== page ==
File No. 841.857/81

The British Ambassador (Spring Rice) to the Secretary of State

No. 364]

Sir: With reference to previous correspondence respecting the placing of bombs on British vessels loading at New York I have the honour to inform you that a further case of this nature has been brought to my notice.

The British steamship Asuncion de Larrinaga loaded a cargo of sugar and left New York on August 9. On August 11 at 8.20 a. m. fire was discovered amongst the bags of sugar in No. 2 shelter deck but was fortunately extinguished by the ship’s company before any great damage had been done. The master of the vessel reports that when he commenced loading threats were made that the voyage would never be completed. During the loading a dispute occurred over 180 bags and when the ship’s officer came to discuss the matter with the captain of the lighter who was a German, the latter tore up his tally remarking that it did not matter about the number of bags as the ship would never get to the other side. The master adds that the vessel was watched day and night by police and detectives but that notwithstanding these precautions the last bags shipped late at night must have contained some substance of an incendiary character as it was among them that the fire originated.

In this connection I may add that it was lately reported in the press that the responsibility for the fires on the steamships Kirkoswald and Cragside had been brought home by the police of New York to certain German lighter captains. The Acting British Consul General at New York reports, however, that according to information furnished to him by the police authorities their investigations have hitherto not arrived at any definite result.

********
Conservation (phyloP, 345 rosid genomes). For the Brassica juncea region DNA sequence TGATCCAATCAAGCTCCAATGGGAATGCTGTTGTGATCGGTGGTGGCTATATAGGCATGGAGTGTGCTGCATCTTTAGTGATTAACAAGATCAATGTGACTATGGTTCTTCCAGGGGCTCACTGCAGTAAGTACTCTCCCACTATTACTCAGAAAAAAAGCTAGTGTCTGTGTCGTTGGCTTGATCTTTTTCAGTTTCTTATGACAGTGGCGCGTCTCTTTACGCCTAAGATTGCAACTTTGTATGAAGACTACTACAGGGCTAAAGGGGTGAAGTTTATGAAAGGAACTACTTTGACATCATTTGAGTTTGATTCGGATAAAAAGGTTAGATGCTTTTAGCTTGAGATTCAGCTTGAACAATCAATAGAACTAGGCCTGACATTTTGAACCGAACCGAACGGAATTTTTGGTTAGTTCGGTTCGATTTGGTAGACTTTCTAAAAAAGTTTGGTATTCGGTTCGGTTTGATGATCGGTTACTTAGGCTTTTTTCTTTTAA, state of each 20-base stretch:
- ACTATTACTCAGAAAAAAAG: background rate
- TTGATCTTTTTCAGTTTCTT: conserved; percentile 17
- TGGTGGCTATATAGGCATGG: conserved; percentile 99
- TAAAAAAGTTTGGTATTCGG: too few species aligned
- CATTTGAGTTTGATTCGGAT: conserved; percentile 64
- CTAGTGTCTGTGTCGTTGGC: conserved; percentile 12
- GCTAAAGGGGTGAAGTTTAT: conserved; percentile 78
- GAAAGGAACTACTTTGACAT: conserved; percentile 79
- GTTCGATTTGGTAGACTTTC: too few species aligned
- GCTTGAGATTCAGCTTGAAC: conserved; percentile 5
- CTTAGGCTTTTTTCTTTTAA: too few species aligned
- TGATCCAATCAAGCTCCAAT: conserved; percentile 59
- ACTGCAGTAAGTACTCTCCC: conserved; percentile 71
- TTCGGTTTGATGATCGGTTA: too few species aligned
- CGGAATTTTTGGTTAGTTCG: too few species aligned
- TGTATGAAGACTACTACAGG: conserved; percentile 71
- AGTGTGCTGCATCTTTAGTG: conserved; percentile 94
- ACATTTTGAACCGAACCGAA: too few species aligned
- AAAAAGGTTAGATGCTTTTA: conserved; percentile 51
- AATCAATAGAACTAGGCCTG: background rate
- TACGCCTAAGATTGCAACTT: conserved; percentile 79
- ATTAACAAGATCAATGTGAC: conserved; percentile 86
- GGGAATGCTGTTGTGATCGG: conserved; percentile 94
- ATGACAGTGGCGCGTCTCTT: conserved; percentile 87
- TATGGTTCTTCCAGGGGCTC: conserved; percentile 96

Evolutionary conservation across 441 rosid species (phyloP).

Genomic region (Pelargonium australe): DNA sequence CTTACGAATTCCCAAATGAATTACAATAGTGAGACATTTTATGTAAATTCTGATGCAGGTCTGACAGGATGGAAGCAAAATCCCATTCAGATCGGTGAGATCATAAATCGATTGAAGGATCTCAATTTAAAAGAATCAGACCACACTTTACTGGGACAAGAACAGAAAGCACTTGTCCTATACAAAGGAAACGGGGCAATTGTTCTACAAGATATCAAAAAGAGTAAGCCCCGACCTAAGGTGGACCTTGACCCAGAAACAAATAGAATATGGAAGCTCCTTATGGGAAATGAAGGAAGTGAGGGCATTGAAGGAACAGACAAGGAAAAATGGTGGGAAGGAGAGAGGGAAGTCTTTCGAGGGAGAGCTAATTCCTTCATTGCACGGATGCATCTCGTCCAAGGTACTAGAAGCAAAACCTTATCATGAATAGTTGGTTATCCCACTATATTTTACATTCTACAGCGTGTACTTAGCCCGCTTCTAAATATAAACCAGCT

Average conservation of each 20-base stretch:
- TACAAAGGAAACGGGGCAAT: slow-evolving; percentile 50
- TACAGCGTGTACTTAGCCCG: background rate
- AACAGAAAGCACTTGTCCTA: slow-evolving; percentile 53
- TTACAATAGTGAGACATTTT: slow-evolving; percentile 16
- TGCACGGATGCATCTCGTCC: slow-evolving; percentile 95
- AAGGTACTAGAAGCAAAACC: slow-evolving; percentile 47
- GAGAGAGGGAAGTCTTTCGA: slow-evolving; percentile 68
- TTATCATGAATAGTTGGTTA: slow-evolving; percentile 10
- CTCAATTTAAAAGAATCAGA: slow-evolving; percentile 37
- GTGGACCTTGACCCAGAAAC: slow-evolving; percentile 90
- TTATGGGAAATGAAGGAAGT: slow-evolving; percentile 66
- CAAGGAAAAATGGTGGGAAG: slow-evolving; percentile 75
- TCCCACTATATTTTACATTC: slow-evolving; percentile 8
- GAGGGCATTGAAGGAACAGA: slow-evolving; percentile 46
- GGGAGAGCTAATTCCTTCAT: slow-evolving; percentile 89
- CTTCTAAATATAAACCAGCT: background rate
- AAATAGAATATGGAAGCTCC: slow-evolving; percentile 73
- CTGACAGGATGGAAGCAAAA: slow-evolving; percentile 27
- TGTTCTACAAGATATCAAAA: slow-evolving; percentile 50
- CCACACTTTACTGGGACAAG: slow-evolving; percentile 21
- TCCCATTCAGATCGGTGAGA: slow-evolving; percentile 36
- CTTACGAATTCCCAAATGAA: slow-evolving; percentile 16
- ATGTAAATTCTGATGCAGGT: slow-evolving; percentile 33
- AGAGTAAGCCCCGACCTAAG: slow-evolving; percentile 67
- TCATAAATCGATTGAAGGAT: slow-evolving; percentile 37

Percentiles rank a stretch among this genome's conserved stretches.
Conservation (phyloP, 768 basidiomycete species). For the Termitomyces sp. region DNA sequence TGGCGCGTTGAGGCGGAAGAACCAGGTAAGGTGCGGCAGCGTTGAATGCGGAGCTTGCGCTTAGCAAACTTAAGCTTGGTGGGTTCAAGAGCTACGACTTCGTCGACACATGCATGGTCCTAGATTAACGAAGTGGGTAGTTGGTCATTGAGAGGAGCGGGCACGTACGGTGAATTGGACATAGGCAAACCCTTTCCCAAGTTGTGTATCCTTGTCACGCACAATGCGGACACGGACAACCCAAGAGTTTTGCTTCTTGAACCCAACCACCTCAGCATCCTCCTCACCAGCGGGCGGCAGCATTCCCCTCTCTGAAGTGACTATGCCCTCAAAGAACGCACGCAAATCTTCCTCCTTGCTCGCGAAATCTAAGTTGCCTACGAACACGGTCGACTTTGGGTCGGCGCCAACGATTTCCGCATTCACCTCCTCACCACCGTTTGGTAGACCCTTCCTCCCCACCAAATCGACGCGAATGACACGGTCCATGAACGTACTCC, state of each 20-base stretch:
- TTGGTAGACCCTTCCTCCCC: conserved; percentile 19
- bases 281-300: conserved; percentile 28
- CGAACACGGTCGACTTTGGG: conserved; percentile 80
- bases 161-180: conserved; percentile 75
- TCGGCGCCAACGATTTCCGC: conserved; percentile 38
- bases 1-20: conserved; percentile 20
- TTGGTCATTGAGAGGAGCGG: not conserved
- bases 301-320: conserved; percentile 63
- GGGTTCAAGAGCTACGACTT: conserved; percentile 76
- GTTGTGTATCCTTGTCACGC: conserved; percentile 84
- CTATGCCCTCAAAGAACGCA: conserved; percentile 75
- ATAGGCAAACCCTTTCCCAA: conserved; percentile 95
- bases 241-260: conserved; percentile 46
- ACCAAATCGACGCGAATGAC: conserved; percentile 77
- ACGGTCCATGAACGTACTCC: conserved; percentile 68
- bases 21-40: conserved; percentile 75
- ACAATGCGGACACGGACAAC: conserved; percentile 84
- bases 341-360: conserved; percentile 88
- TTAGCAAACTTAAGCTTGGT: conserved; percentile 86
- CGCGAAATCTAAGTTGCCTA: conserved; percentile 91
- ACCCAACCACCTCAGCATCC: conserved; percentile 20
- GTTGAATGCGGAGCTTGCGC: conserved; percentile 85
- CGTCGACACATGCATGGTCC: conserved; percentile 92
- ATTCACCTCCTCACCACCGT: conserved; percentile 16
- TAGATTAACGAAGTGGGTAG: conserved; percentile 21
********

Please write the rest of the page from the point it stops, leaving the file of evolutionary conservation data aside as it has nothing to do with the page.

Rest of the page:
In your note No. 939 of the 11th ultimo you were good enough to inform me of the steps which the Governor of the State of New York had taken with a view to the prevention of similar acts in the future.1 In expressing my acknowledgments for this courteous communication, I need not point out that the detection and punishment of the authors of the attempts at the destruction of ships which have already been reported would be the best safeguard against the recurrence of outrages of this sort and in view of the importance of the matter to British shipping using the port of New York I should be very grateful if you could, should you see no objection, inform me of what progress has been made in the investigation by the Federal and municipal authorities.

I have [etc.]

Cecil Spring Rice
  1. Not printed.